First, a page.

Old Salem ramps up fundraising

Todd Cohen

WINSTON-SALEM, N.C. — It has been a banner year for philanthropy at Old Salem Museums and Gardens.

Through January, with one month to go in the nonprofit’s fiscal year, philanthropic development revenue totaled over $6.58 million, up from over $1.59 million the previous year.

Annual giving totaled nearly $700,000, up from $446,000, while grant funding totaled $491,000, exceeding the goal of $250,000.

Old Salem also secured $1.9 million from state lawmakers, acquired 1,000 new donors, reacquired 800 lapsed donors, generated bigger unrestricted gifts from board
members, and netted $68,000 from its first gala in five years.

Recognizing that growth, FundRaising Success magazine in its February issue named Michelle Speas, Old Salem’s vice president for development and external relations, as 2008 national fundraiser of the year.

Old Salem now wants to continue to quickly grow unrestricted giving to keep pace with rising operational needs, says Speas.

She says Old Salem also aims by 2012 to generate $10 million in commitments for deferred gifts for its endowment, which now totals $53 million.

Speas, who joined Old Salem in November 2006, says her strategy has been to get the organization’s fundraising operation back to basics.

So she has focused on boosting annual giving by strengthening efforts to win back lapsed donors, acquire new donors, generate bigger gifts from loyal donors, and retain existing donors.

“I’m a big believer in bringing your development program back to basics, and doing that really well,” says Speas, who previously served as a fundraiser for United Way
of Greater High Point and for Oak Ridge Military Academy, and as the first CEO of the Mebane Charitable Foundation in Mocksville.

Her first step was to focus on donors who had stopped giving over the previous five years, sending 2,000 of them a free copy of Old Salem’s new magazine with a card saying, “We miss you.”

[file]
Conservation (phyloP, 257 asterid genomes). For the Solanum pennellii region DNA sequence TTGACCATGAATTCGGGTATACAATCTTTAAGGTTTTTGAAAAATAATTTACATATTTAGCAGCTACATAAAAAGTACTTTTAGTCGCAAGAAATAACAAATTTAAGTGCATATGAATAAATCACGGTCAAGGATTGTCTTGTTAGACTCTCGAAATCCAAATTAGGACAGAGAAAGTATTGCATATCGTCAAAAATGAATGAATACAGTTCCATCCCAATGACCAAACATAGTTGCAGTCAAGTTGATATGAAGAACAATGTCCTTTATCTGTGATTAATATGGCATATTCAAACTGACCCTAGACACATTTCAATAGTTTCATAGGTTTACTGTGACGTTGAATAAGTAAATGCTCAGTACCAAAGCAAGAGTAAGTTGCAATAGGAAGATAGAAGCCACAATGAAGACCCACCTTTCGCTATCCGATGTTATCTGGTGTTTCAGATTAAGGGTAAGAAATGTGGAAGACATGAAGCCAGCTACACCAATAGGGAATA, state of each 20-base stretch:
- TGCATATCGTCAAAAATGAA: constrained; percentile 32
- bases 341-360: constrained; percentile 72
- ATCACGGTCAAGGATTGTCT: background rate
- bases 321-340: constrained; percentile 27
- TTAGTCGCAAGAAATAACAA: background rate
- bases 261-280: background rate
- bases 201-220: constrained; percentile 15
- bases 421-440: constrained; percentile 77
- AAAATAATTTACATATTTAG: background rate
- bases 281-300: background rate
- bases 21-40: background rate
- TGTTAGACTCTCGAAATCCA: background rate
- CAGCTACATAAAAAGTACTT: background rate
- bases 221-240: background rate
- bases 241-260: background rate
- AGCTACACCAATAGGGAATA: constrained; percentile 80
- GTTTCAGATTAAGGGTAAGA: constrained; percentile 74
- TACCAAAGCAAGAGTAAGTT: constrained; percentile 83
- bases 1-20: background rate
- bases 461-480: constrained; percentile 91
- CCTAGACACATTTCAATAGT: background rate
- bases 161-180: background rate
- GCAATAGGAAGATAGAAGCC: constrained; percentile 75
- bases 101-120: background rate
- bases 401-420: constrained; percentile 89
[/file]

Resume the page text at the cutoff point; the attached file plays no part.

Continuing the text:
Then, at six-week intervals, she sent three letters to those lapsed donors and then, after a year, a final letter that offered a tote bag in return for a contribution.

The payoff was the return of nearly 800 donors who had stopped giving.

She then aimed to acquire new donors, initially targeting prospective donors by sending direct-mail pieces to 160,000 people in 26 key zip codes through the state, inviting them to visit the museum on two fall weekends that typically see a lot of traffic.

In the wake of that effort, museum attendance last November and December was up 19 percent from the same period the previous year, with two weekends in November setting record-high attendance levels.

And the number of donors for the year grew to 2,288 from 1,005 a year earlier.

Old Salem also worked to secure bigger gifts from existing donors, particularly those who already were giving $1,000 or more, asking them to make unrestricted gifts.

Giving by the 29 members of Old Salem’s board, for example, grew to $133,700 in the fiscal year that is just ending from $96,700 the previous year and $62,000 two years ago.

Speas says recruiting new donors to make unrestricted gifts of $1,000 or more, and asking existing donors to give at that level, will be a big focus in the coming year.

Finally, to retain existing donors, Old Salem has redesigned its “stewardship” polices for engaging donors year-round, and has transformed a four-page black-and-white newsletter into a 32-page full-color magazine.

One measure to help track the impact of those changes, Speas says, was the printing in January of nearly 3,000 tax-receipt letters to individual donors, up from 1,400 a year earlier.

Old Salem also is giving greater focus to planned giving, which includes deferred gifts or those involving assets other than cash.

The number of individuals who have let Old Salem know they have created a planned gift has grown to 77, up 12 from last summer, with the value of their expected giving to the endowment estimated to total $2.6 million,

Speas says the fundraising profession has become “more scientific, much more corporate,” and there has been a big increase in the day-to-day administrative demands on chief development officers.

“It’s big business now,” she says. “It’s all analytics and relationships.”

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